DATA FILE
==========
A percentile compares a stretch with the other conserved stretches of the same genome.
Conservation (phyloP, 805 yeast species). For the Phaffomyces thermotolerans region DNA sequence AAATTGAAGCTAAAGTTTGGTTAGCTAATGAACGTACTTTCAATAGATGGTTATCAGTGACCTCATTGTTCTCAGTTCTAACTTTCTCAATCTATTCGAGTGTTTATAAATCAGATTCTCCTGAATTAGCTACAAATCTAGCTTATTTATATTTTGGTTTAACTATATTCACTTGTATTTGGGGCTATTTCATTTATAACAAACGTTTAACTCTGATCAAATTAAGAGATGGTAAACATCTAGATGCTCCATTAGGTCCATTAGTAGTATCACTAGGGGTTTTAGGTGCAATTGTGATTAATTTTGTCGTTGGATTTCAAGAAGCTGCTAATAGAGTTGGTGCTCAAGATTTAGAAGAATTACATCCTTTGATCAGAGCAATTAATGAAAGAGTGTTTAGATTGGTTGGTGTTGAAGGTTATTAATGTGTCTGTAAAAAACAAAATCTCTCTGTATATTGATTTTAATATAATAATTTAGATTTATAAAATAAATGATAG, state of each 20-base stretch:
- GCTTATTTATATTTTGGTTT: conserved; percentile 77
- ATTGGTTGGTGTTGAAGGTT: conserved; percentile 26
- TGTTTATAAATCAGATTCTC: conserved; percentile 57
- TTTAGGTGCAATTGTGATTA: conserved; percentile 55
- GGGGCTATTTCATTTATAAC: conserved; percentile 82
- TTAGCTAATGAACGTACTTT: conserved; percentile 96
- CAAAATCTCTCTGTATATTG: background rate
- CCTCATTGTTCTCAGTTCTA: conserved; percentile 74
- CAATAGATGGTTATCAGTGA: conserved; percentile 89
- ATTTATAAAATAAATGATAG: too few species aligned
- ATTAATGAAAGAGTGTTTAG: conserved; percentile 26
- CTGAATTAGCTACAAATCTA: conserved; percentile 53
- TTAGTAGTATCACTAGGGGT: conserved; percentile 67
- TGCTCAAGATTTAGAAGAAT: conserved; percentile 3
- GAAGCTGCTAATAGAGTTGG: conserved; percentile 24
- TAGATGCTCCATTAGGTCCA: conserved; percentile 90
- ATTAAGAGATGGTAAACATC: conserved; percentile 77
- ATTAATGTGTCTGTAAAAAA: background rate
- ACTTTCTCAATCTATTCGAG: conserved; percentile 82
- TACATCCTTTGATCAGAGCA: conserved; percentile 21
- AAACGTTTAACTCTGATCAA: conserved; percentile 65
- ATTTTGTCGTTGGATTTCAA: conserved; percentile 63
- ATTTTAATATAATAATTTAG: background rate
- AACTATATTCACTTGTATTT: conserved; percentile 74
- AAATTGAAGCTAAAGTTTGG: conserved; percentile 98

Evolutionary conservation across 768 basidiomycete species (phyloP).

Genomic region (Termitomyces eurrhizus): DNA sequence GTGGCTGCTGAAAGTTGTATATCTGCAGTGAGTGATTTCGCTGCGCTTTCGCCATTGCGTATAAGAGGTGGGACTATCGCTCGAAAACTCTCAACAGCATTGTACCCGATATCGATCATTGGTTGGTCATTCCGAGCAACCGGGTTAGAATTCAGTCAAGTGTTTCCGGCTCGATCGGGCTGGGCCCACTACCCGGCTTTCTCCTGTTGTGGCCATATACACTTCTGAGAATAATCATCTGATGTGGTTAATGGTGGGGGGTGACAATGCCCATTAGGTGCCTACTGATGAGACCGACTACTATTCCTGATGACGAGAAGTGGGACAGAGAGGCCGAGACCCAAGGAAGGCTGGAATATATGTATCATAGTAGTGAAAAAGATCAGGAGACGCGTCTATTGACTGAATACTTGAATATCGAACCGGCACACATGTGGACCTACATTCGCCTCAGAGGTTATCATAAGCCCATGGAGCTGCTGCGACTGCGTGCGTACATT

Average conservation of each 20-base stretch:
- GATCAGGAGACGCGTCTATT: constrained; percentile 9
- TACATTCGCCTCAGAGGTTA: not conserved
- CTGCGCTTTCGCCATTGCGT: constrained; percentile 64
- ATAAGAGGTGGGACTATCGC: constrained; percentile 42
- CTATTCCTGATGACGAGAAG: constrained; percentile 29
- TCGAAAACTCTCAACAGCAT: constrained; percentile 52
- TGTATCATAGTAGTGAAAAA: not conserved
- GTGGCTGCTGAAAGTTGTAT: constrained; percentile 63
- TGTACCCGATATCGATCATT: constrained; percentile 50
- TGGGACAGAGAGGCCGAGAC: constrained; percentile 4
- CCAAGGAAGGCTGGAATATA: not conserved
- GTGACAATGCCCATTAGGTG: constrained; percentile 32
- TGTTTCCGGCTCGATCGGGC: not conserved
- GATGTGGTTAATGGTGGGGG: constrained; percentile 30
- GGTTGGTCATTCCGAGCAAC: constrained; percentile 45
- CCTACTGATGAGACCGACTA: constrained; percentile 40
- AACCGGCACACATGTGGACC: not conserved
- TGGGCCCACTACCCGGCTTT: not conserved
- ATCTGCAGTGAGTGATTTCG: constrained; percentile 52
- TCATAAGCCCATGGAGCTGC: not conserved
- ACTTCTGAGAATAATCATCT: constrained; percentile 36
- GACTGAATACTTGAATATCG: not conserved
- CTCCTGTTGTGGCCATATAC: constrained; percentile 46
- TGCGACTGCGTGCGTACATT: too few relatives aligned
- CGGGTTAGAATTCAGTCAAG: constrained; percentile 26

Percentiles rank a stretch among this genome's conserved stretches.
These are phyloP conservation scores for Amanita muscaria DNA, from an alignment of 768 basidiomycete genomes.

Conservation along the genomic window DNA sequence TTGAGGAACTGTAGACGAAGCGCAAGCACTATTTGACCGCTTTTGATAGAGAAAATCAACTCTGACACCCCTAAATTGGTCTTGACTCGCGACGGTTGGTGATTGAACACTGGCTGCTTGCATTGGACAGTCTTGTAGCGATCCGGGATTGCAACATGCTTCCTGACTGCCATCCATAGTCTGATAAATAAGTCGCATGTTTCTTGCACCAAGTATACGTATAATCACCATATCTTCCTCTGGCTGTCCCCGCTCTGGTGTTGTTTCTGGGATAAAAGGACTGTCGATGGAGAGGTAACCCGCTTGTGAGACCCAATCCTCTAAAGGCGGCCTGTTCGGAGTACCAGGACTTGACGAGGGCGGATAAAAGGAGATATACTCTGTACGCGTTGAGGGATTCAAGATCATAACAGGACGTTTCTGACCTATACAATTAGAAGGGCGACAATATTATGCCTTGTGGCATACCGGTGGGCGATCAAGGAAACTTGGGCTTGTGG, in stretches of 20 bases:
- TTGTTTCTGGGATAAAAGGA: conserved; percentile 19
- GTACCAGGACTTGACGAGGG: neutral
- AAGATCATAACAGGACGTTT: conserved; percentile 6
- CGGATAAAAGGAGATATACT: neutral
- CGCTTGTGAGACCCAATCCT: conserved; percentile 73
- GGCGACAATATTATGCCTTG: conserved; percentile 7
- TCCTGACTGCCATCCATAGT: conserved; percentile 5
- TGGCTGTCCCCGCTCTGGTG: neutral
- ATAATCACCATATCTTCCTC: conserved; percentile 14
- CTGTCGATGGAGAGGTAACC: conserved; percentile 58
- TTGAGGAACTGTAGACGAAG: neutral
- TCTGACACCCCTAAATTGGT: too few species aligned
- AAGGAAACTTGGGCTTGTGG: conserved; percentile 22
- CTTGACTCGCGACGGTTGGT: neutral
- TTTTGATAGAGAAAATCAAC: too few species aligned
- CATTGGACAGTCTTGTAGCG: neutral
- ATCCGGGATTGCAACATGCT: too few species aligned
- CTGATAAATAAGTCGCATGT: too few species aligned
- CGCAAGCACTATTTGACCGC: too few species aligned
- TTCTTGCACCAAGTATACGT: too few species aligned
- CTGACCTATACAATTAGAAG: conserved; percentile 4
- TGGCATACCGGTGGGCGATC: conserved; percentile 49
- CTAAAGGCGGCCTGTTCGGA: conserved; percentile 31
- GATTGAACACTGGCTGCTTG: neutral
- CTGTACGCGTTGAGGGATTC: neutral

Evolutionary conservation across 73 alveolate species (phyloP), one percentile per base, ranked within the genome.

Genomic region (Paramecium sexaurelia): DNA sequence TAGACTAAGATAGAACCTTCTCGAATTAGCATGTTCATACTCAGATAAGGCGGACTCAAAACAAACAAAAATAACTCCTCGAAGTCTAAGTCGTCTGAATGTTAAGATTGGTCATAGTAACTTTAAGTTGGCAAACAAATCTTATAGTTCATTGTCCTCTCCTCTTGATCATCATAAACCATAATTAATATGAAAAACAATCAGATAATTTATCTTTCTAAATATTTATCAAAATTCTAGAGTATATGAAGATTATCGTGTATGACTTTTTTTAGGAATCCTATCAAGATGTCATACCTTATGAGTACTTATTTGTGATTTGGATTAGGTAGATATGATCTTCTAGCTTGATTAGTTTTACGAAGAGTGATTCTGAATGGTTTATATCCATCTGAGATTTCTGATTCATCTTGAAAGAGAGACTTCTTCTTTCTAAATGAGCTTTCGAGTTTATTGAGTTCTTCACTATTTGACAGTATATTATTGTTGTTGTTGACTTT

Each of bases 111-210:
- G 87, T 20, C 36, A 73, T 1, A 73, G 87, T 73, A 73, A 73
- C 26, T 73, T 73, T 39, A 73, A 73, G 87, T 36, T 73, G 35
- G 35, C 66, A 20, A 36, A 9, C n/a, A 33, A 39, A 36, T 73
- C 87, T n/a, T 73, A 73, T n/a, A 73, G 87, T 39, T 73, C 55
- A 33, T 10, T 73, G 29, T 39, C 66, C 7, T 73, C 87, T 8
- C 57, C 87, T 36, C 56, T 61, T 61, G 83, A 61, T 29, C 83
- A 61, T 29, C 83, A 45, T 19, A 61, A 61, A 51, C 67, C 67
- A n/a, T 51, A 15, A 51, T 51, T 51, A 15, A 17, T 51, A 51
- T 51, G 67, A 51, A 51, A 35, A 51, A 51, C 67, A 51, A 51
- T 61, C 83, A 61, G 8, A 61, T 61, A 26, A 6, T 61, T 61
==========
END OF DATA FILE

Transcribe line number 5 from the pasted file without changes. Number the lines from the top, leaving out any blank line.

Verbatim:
- TGTTTATAAATCAGATTCTC: conserved; percentile 57